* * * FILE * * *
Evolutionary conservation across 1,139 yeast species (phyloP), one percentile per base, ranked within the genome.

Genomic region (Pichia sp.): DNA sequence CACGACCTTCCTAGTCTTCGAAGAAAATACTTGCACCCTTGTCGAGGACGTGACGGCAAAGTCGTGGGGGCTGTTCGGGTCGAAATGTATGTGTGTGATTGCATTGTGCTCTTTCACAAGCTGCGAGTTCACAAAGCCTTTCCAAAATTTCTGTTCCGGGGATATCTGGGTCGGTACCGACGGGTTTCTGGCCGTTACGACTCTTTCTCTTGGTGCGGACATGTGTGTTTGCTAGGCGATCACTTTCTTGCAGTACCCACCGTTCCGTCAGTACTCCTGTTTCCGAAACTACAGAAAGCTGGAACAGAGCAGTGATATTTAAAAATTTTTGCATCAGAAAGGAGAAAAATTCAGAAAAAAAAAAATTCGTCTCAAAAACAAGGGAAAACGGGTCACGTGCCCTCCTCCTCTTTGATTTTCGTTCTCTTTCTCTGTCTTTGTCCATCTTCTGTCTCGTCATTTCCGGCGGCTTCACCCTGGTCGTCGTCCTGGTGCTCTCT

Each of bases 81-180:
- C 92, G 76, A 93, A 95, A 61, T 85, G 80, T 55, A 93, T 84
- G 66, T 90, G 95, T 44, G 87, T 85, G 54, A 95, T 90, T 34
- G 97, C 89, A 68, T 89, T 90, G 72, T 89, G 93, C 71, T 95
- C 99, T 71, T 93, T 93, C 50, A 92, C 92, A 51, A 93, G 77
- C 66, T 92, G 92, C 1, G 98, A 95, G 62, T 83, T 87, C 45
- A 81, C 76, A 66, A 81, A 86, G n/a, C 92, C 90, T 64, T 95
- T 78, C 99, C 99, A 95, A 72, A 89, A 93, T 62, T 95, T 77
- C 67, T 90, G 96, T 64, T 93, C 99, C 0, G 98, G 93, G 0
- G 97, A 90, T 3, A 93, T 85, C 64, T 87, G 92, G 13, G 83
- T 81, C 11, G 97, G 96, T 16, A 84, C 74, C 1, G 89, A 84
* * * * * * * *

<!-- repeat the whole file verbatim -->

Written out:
Evolutionary conservation across 1,139 yeast species (phyloP), one percentile per base, ranked within the genome.

Genomic region (Pichia sp.): DNA sequence CACGACCTTCCTAGTCTTCGAAGAAAATACTTGCACCCTTGTCGAGGACGTGACGGCAAAGTCGTGGGGGCTGTTCGGGTCGAAATGTATGTGTGTGATTGCATTGTGCTCTTTCACAAGCTGCGAGTTCACAAAGCCTTTCCAAAATTTCTGTTCCGGGGATATCTGGGTCGGTACCGACGGGTTTCTGGCCGTTACGACTCTTTCTCTTGGTGCGGACATGTGTGTTTGCTAGGCGATCACTTTCTTGCAGTACCCACCGTTCCGTCAGTACTCCTGTTTCCGAAACTACAGAAAGCTGGAACAGAGCAGTGATATTTAAAAATTTTTGCATCAGAAAGGAGAAAAATTCAGAAAAAAAAAAATTCGTCTCAAAAACAAGGGAAAACGGGTCACGTGCCCTCCTCCTCTTTGATTTTCGTTCTCTTTCTCTGTCTTTGTCCATCTTCTGTCTCGTCATTTCCGGCGGCTTCACCCTGGTCGTCGTCCTGGTGCTCTCT

Each of bases 81-180:
- C 92, G 76, A 93, A 95, A 61, T 85, G 80, T 55, A 93, T 84
- G 66, T 90, G 95, T 44, G 87, T 85, G 54, A 95, T 90, T 34
- G 97, C 89, A 68, T 89, T 90, G 72, T 89, G 93, C 71, T 95
- C 99, T 71, T 93, T 93, C 50, A 92, C 92, A 51, A 93, G 77
- C 66, T 92, G 92, C 1, G 98, A 95, G 62, T 83, T 87, C 45
- A 81, C 76, A 66, A 81, A 86, G n/a, C 92, C 90, T 64, T 95
- T 78, C 99, C 99, A 95, A 72, A 89, A 93, T 62, T 95, T 77
- C 67, T 90, G 96, T 64, T 93, C 99, C 0, G 98, G 93, G 0
- G 97, A 90, T 3, A 93, T 85, C 64, T 87, G 92, G 13, G 83
- T 81, C 11, G 97, G 96, T 16, A 84, C 74, C 1, G 89, A 84